The day had finally come. With the final touches in place and the paintings perfectly straight on the walls, my stomach filled with nervous excitement as I waited for the initial rush of guests. My exhibit, MINDFCUK, was opening as the McGill Fridge Door Gallery’s first-ever solo show and it wasn’t long before the room filled with familiar faces and intrigued onlookers. All of the work had been put in and it was now time to relax and enjoy. I felt like some kind of celebrity, being interviewed on camera about my own creations. It was my moment to share my art with the world.
When you’re creating your own show, you really have to visualize it in your head. I pictured my friends entering the AUS Lounge with the intention of “only staying for a bit” before they were confronted with an art piece right when they walked in. I wanted them to engage with the work and, for those moments of awe and intrigue, to forget about their studying and stress. I wanted them to read artist statements so they didn’t feel lost in a crowd; I wanted for them to experience artwork the way it should be experienced.
Once you’ve established an ideal concept for your show, you need to put a coating of acrylic realism on your idea’s canvas. I chose a student lounge for my exhibit and, along with the Fridge Door team, we transformed the space into an art gallery ourselves. Most of MINDFCUK’s promotional efforts were online or in person, without a huge marketing budget. You should, for sure, think ambitiously and put yourself out there, but understand that artists don’t have their first solo show opening at the Montreal Museum of Fine Arts with the Prime Minister in attendance and six zeros beside the price of each piece. Yet those realities do not make your show any less special.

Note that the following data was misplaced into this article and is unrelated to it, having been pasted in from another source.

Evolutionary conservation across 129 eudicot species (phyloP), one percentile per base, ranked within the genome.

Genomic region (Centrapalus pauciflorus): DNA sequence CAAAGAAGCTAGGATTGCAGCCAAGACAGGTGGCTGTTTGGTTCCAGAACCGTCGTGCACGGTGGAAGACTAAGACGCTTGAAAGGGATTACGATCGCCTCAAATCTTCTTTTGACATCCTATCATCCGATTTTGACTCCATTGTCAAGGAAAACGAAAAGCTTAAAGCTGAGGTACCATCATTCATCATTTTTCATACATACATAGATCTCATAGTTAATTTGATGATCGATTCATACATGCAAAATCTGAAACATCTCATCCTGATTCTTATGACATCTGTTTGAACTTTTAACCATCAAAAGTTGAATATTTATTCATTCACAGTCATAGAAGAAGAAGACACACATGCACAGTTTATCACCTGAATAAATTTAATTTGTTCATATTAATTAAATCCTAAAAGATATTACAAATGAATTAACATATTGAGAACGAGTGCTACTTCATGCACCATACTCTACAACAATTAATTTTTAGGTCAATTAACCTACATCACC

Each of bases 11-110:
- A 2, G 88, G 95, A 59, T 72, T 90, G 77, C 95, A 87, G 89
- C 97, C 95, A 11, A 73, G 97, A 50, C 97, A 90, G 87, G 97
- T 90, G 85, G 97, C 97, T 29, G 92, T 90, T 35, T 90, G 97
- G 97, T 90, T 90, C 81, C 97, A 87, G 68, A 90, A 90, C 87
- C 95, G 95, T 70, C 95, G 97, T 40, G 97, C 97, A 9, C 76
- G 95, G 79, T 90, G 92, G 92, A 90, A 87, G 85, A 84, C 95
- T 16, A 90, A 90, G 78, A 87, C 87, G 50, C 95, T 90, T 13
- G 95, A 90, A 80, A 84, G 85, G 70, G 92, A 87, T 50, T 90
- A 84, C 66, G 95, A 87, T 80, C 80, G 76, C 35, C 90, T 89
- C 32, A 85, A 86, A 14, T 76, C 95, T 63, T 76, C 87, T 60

It’s absolutely crucial to put yourself in someone else’s shoes and give them a reason to come. MINDFCUK was a quick break from midterm stress where you could come say hi to your favourite local artist (that’s me), grab some brownies and maybe a glass of wine, and socialize in a beautiful art space.
Don’t hesitate to bring out the big guns when asking people to come. I did. “It would mean so much to me,” I told them. And when they went out of their way to support me, it did.
The number-one most effective tool you can use in your success is your personal influence. Inviting your friends personally is much more effective than blasting everyone with impersonal Facebook invites and hoping they show up. My messages simply acted as reminders to the oodles of people I had contacted personally. Make it genuine. Make it personal.
Remember that persistence pays off. Understand that everyone has their own life and their own commitments, and you need to create enough value for them to come. Realize that you have to start from zero and steadily build up your art career and reputation, one brick at a time. And most of all, remember that you’re an artist, and that by taking the initiative to plan your own show and follow through with its execution, it is sure to be an accomplishment you will never forget.